``We think this will help in the long run to eliminate some of the more frivolous trips. They will have to pass the scrutiny of the leadership of the Senate, or the relevant committee, just as junkets that are now taxpayer funded have to be subjected to this scrutiny.''
Senator Breaux, the No. 1 traveler, declined to comment on the Congress Watch study. But Senator Hatch, the No. 2 traveler, strongly defends privately funded trips. He explains:
``There are groups all over the country that I want to talk to because I want them to support some of the things we are doing. But anybody who thinks being away from home and going on overnight trips is a lot of fun has never done it. It is no fun. But it is essential for a senator who wants to promote legislation.
``I turn down 10 requests for every one I accept. We very carefully accept only speeches which will help to advance the legislation we are proposing.''
Critics of privately funded travel point out that some lawmakers turn their excursions into mini-vacations, with golfing, fishing, and hunting as part of the expense-paid agenda.
But records indicate that most trips are for only a day. And while some trips are to vacation spots, like Hawaii, most are to business centers like New York City (the most frequent destination), Los Angeles, Chicago, and Miami.
Hatch is critical of Congress Watch for its travel study. He says:
``What bothers me is that you have these self-anointed people who never run for anything, who've never had to advocate within a legislative body, but only criticize and take cheap shots. I will fight to preserve their right to sit back and take cheap shots and criticize, but we ought to take it for what it is: cheap shots and criticism.''
Policy unlikely to change
A Capitol Hill source familiar with the issue of travel doubts that Congress will change its travel policy to make the government pick up the tab. Such a change would only add to the federal deficit, he says.
But one revision might be considered. Privately funded travel could be limited to only three days: one day to travel to the destination, one day to conduct business, and one day to return. That would reduce suspicions that corporations were paying for expensive congressional vacations.
Senators scoff at the notion that free trips paid for by lobbyists could sway their votes. But they do admit to one concern. Reports about free trips raise anew public doubts about the integrity of Congress. And in the long run, that could be harmful to the Senate, the House, and the image of the federal government.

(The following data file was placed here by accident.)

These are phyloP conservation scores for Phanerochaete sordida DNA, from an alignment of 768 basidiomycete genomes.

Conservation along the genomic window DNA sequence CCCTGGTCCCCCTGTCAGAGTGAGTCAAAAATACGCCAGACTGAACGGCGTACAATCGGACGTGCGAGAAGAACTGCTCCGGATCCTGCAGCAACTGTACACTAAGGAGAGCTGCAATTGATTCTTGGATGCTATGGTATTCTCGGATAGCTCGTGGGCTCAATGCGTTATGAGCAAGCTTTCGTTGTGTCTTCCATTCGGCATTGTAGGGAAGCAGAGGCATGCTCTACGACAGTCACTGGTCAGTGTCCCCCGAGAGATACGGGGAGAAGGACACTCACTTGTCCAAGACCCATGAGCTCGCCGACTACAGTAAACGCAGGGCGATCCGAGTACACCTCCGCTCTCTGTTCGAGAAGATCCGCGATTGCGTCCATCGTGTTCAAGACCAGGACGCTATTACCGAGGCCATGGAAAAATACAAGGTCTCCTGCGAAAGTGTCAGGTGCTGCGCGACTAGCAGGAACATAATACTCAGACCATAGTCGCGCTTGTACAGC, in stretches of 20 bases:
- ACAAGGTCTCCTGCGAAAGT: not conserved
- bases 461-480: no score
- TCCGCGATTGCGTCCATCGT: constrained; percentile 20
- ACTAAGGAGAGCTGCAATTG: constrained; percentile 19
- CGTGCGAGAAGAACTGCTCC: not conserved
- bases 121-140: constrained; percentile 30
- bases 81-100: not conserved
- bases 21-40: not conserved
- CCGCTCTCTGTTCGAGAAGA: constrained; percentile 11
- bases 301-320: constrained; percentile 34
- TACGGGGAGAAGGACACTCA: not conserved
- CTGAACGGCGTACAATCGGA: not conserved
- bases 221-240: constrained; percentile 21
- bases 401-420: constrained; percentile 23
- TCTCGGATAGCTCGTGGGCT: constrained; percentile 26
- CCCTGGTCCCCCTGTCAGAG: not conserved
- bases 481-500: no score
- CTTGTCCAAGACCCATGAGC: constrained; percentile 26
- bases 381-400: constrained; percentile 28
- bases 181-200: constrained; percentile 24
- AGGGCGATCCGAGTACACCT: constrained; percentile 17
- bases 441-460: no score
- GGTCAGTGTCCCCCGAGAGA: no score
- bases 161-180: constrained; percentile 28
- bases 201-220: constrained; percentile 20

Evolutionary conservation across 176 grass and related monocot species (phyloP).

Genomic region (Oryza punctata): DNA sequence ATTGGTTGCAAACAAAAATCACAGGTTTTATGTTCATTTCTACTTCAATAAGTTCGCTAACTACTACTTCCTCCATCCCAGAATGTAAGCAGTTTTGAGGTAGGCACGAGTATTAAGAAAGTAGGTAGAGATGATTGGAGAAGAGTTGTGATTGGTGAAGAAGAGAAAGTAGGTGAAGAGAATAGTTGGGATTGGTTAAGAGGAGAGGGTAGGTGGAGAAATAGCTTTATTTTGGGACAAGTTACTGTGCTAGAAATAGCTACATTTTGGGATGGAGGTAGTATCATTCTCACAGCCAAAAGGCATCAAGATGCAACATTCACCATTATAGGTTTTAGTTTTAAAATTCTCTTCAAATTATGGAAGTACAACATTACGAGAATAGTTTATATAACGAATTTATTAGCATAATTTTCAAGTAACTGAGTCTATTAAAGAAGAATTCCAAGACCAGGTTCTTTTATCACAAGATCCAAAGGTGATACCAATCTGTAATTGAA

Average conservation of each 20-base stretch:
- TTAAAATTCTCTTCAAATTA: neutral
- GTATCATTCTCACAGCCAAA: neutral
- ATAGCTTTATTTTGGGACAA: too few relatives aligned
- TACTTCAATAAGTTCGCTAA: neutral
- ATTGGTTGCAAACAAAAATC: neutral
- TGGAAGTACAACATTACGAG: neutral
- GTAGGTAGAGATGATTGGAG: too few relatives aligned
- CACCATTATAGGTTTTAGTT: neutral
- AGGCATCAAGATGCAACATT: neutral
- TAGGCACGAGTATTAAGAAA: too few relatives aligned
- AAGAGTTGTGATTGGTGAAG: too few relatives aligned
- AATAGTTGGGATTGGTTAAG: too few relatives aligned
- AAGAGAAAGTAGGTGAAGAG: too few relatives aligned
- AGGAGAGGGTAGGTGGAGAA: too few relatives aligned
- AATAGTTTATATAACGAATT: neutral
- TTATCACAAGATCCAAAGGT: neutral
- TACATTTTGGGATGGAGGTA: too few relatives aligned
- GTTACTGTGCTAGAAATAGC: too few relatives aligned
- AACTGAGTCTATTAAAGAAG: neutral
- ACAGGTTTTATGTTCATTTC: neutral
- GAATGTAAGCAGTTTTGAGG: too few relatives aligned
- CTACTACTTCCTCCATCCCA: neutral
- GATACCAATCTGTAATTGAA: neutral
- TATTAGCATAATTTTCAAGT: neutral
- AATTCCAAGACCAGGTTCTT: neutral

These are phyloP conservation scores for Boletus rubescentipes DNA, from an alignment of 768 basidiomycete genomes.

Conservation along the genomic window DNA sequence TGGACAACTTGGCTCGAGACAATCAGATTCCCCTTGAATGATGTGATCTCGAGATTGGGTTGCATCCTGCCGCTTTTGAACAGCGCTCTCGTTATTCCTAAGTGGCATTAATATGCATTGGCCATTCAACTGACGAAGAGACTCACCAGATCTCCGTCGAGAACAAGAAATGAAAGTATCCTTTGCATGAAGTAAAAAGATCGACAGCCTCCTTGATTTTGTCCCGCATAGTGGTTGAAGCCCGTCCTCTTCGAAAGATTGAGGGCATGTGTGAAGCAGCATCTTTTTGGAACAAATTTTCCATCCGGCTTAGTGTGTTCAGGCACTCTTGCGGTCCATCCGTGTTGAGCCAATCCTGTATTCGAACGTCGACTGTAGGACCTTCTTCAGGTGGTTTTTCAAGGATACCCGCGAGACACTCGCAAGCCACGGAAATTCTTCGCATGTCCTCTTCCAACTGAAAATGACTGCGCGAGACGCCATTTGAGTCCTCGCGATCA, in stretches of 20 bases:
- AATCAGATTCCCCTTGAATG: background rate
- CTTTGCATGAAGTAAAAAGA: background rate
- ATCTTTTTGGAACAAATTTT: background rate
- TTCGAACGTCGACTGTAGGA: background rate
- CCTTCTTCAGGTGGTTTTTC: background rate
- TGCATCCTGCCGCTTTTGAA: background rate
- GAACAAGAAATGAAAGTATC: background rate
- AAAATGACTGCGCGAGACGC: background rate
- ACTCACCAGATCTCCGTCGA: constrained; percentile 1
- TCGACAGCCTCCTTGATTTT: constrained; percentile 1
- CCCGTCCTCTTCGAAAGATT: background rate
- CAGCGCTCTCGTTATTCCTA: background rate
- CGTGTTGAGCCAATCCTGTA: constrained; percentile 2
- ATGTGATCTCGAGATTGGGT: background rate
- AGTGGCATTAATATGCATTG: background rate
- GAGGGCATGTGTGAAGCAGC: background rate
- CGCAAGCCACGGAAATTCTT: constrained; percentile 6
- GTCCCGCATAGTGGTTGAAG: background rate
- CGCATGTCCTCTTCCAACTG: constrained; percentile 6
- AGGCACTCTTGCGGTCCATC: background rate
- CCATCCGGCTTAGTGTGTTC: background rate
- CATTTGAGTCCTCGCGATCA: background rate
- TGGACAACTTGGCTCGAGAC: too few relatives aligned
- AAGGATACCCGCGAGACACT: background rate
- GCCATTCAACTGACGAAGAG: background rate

McCauley also feels that image is important. He says: ``With the sad perception that the American public has about Congress, members should be concerned about not only conflicts of interest that have been documented, but the perception of conflicts of interest. They should do all that they can to correct that situation. Doing away with these trips would be a small step toward improving the perception ... about Congress.'' Senators Who Traveled Most on Special-Interest-Group Funds...
1987-88 1. Sen. John Breaux (D-La.) 37 trips 2. Sen. Orrin Hatch (R-Utah) 34 trips 3. Sen. Alan Cranston (D-Calif.) 33 trips 4. Sen. Dale Bumpers (D-Ariz.) 30 trips 5. Sen. George Mitchell (D-Maine) 29 trips 6. Sen. Pete Wilson (R-Calif.) 26 trips 6. Sen. Charles Grassley (R-Iowa) 26 trips 7. Sen. Joseph Biden (D-Del.) 24 trips 7. Sen. Mark Hatfield (R-Ore.) 24 trips 8. Sen. J. James Exon (D-Neb.) 23 trips 9. Sen. Alan Dixon (D-Ill.) 22 trips 10. Sen. J. Bennett Johnston (D-La.) 21 trips
Sen. Sam Nunn (D-Ga.) 21 trips
Sen. Alan Simpson (R-Wyo.) 21 trips ...And the Most Popular Destinations 1. New York 94 trips 2. Los Angeles 79 trips 3. Chicago 57 trips 4. West Palm Beach, Fla. 41 trips 5. Miami 39 trips 6. San Francisco 26 trips 6. Dallas 26 trips 7. Boston 24 trips 8. Phoenix 21 trips 9. Fort Lauderdale, Fla. 20 trips 10. Las Vegas, Nev. 18 trips Source: Public Citizen